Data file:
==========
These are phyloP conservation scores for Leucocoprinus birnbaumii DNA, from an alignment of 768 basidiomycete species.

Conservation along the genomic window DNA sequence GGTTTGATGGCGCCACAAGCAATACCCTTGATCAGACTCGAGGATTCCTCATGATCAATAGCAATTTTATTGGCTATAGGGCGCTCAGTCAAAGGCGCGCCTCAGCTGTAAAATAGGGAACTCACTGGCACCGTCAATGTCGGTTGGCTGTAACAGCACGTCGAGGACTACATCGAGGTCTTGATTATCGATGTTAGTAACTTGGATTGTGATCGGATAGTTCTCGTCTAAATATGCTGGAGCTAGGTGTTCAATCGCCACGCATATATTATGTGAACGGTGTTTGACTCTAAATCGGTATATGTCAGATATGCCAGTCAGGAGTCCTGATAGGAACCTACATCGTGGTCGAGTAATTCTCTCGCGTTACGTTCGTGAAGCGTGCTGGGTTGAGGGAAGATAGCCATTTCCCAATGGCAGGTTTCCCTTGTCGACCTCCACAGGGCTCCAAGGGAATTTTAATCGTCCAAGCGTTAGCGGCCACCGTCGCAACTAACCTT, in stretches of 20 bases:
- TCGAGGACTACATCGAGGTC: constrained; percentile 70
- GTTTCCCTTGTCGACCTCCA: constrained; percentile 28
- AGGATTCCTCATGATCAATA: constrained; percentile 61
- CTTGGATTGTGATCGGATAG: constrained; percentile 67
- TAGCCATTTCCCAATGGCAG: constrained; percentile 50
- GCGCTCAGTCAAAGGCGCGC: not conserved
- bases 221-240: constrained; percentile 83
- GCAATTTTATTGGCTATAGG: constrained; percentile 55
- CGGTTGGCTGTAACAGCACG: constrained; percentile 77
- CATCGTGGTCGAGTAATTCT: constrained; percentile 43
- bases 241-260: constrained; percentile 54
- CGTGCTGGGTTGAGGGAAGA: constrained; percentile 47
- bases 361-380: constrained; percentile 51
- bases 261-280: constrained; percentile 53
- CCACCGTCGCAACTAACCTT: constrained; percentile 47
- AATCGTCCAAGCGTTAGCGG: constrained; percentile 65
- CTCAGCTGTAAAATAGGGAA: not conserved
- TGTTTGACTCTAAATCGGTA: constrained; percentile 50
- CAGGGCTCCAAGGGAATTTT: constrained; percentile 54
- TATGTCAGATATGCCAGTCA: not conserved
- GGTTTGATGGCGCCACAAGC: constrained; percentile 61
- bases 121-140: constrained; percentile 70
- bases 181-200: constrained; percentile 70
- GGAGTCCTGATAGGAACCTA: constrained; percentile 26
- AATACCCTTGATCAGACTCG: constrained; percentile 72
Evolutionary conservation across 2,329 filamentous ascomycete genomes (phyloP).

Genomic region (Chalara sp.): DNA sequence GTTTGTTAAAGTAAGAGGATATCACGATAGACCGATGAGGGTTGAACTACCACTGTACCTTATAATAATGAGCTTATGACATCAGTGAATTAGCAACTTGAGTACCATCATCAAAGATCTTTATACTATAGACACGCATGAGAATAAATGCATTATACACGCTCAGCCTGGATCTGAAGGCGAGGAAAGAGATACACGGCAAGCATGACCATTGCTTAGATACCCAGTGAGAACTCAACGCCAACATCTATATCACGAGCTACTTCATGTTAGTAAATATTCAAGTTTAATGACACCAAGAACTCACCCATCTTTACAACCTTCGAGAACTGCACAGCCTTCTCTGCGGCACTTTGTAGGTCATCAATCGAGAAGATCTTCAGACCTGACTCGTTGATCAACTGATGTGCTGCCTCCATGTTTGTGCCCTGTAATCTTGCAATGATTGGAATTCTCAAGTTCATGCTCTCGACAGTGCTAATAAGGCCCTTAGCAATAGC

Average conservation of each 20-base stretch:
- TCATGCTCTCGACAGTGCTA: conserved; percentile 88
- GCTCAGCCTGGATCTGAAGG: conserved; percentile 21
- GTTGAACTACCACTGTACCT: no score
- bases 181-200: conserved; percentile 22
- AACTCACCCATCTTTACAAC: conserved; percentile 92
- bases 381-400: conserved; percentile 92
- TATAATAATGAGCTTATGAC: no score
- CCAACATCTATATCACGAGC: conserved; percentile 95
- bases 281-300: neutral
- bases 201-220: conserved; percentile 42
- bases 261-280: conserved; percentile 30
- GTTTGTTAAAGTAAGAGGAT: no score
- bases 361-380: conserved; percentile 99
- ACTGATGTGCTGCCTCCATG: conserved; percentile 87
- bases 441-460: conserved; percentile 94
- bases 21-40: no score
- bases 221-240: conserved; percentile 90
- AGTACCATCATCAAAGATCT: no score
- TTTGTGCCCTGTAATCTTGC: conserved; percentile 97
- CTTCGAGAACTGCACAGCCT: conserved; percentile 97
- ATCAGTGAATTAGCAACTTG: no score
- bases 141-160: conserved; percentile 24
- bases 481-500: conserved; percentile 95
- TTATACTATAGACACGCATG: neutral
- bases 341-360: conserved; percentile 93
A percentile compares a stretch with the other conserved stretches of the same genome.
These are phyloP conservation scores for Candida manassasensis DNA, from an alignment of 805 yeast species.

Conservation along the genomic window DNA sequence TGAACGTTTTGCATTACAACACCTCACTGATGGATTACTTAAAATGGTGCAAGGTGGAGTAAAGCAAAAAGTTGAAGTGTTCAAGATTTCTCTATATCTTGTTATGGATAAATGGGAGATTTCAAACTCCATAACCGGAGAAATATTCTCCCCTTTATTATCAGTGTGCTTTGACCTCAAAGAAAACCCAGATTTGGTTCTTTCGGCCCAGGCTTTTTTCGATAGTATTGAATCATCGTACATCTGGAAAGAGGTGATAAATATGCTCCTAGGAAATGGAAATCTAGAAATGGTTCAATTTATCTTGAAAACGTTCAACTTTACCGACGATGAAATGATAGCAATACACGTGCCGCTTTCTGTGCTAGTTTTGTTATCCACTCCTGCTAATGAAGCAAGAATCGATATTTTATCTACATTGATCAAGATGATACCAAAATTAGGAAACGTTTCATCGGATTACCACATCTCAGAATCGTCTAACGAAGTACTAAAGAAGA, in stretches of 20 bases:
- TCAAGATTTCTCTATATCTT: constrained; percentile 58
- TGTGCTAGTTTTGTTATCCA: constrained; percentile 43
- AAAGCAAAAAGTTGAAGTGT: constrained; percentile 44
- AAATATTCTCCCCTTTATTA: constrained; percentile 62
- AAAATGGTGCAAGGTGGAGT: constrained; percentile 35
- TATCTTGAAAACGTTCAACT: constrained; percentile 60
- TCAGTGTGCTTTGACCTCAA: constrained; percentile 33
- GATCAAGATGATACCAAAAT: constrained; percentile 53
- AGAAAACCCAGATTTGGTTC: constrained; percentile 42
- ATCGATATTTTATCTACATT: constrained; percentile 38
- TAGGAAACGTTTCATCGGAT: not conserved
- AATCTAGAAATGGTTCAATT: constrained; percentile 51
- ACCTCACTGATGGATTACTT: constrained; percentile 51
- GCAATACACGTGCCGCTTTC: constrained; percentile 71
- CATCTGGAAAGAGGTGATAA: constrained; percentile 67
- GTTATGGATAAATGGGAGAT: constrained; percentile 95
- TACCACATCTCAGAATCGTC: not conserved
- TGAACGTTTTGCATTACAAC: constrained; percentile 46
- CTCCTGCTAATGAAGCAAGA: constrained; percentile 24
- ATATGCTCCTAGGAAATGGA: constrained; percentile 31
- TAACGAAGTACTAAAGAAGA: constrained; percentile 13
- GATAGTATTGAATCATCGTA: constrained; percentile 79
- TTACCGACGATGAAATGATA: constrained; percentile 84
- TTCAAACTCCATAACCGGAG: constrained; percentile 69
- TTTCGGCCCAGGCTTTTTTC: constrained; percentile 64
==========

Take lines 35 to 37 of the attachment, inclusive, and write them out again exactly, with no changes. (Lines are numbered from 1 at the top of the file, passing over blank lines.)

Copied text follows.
- AACTCACCCATCTTTACAAC: conserved; percentile 92
- bases 381-400: conserved; percentile 92
- TATAATAATGAGCTTATGAC: no score